When Mr. and Mrs.Collins arrived home that evening from their outing, an unexpected sight met them.Seeing shadows through the window outside, and hearing voices, they walked into the front parlor. The room, in which Anne, William, Catherine, and their aunt Maria were chatting merrily, was full of laughter beside a bright fire.
"Shall you stay for dinner, William?" inquired his aunt of him.
"Well, you are most kind aunt, but I think I must be leaving." He rose from the couch, leaving Catherine's embrace.
"Oh, Will, please, stay!" pleaded Anne. Catherine looked her wishes, though she knew what he would say.
"You forget, sister- I have not yet seen our parent's informally," he replied in a low voice. "And I do not think now is the time, or here the place."
"Perhaps," his aunt speaking again," perhaps, they will not be so unforgiving as you think, nephew. My sister loves you very much, and I am sure cannot do without you much longer. This separation has exhausted her health!" William looked startled. Anne even, looked down in realization of what had caused her mother's ill health.Her aunt continued speaking. "If your reunion goes as well as I think it will, will you consider leaving Mrs.Murchin's boarding house, not only for dinner tonight, but until your family leaves London?"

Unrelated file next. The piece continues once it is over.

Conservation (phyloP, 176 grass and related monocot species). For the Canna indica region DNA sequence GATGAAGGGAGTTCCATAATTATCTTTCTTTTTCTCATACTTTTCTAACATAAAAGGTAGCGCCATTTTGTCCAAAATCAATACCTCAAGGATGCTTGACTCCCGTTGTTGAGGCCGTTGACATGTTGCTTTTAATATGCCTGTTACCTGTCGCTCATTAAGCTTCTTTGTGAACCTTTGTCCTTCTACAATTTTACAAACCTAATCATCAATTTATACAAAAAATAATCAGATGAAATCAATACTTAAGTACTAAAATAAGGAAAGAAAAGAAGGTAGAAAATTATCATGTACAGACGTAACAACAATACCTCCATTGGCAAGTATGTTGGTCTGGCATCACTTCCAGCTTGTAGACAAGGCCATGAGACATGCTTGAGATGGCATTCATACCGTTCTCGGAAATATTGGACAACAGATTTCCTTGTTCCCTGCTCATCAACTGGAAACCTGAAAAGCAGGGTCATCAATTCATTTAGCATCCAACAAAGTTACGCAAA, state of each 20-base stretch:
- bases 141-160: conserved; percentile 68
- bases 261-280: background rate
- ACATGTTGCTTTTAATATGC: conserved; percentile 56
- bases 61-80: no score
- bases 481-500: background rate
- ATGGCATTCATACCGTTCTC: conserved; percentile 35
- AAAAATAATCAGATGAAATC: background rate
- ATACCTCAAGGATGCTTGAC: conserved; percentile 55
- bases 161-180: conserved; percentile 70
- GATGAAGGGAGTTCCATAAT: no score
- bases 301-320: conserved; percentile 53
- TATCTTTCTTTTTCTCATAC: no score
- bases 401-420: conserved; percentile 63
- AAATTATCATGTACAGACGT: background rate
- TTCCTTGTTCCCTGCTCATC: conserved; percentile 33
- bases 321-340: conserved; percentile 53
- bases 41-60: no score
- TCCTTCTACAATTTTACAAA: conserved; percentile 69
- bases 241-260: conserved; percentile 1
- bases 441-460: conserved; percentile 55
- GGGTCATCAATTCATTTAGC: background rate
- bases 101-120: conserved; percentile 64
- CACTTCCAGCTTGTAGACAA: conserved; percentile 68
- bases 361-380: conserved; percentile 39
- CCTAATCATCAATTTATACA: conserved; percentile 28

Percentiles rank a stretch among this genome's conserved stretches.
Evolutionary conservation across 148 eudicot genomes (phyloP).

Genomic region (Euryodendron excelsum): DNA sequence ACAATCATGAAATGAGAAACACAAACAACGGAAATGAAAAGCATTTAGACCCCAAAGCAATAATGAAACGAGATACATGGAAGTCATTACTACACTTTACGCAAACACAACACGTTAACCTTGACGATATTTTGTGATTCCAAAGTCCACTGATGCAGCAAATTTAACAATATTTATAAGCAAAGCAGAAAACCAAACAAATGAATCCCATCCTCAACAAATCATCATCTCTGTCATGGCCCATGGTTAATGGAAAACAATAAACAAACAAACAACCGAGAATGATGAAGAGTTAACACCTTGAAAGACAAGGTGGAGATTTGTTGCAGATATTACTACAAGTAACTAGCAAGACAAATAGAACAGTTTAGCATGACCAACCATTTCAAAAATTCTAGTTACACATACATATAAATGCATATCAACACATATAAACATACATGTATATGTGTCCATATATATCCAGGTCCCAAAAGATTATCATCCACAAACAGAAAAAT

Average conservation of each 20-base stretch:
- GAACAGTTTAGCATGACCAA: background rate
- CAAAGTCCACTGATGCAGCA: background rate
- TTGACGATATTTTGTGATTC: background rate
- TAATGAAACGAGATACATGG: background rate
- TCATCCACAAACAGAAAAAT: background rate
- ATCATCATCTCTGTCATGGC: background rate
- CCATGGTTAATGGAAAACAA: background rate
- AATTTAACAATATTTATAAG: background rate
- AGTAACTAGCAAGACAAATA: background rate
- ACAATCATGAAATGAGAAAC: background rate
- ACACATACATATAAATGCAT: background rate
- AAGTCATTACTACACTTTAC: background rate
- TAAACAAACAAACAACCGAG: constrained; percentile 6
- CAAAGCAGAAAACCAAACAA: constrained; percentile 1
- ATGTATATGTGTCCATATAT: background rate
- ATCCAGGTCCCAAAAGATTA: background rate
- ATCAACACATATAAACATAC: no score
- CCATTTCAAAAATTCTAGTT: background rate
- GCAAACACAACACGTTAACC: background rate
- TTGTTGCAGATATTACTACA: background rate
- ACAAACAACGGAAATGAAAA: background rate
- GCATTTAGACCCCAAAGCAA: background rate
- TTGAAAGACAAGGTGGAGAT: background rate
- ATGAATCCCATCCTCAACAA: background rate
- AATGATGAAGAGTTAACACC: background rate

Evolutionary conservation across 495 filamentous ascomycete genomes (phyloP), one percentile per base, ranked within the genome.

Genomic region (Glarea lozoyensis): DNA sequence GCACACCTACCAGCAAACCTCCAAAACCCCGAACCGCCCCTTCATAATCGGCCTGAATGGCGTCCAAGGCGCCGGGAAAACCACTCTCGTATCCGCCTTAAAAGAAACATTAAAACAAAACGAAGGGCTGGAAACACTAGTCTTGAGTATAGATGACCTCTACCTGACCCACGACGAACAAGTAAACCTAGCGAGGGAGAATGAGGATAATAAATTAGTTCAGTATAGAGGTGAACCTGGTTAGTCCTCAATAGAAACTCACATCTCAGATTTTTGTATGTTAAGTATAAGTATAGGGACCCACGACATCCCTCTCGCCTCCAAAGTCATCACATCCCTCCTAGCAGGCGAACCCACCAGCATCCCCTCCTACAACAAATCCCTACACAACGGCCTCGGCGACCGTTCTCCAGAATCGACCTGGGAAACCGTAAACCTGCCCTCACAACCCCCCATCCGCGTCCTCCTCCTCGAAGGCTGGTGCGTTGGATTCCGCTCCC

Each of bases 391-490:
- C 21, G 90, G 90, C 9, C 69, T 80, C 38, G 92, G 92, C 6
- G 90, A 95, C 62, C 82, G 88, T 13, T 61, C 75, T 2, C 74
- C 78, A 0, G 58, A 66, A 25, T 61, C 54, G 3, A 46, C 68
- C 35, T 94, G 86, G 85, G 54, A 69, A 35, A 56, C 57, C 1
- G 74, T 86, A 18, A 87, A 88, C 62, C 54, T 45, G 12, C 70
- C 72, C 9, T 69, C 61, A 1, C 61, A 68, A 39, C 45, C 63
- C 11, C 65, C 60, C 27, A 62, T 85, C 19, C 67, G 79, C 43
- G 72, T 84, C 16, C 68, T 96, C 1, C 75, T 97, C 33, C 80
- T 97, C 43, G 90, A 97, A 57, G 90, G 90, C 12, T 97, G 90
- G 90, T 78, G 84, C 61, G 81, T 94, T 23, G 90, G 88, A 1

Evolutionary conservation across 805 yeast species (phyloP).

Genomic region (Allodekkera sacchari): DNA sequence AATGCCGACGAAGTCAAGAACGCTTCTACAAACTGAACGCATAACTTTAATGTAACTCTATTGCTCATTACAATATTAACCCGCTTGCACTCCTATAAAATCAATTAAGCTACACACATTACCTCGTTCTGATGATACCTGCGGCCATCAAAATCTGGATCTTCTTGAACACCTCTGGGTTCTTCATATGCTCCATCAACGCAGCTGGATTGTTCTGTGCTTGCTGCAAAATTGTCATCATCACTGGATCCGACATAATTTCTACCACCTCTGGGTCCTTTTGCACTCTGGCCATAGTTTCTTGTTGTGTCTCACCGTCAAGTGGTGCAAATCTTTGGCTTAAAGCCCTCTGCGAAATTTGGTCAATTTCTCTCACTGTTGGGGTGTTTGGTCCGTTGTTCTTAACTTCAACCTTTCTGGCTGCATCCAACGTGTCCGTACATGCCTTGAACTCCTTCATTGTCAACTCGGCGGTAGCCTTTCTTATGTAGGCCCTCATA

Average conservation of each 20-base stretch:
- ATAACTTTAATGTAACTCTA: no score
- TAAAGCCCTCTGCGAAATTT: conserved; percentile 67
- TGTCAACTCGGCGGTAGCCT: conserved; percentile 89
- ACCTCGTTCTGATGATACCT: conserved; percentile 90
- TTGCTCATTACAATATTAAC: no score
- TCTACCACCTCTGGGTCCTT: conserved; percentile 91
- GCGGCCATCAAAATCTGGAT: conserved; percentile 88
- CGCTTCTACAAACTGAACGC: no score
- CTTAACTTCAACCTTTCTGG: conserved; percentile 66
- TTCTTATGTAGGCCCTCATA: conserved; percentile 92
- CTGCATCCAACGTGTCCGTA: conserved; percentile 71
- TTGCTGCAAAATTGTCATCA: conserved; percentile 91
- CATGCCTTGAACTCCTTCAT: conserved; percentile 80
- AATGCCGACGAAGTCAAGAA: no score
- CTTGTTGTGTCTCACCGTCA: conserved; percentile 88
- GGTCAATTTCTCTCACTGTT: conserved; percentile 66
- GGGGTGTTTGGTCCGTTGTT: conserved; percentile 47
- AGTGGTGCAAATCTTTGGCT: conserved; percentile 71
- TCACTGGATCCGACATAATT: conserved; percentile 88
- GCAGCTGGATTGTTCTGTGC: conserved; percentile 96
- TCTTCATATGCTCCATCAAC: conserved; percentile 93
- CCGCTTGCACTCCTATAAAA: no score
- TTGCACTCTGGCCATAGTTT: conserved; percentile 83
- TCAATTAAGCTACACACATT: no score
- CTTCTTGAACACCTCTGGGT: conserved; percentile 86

The butler suddenly opened the door, and Mr.and Mrs.Collins entered. The room seemed to freeze.
"My dear son," and Mrs.Collins walked towards William, who was now standing, and embraced him. She had not been able to do any such thing when her husband and she happened upon him in the streets. William, who was taller than his mother, embraced her as he did his sister's.
Though he was now a man, he had been a boy when he left, and hardship and hard work had had to been gone through alone. He had lacked his mother's care, his father's guidance, and had been left to fend for himself, besides occasional assistance, in the beginning, from his aunt and uncle Fitzwilliam.
Mr.Collins now approached his son. Releasing his mother, William stood up straight, as if to put weakness far from him.
Mr.Collins put out his hand. William took it, his face somewhat surprised at his father's congeniality,and grasped it heartily. Mr.Collins could no longer conceal his emotion, and with a broken voice said, "It is good to see you, my boy."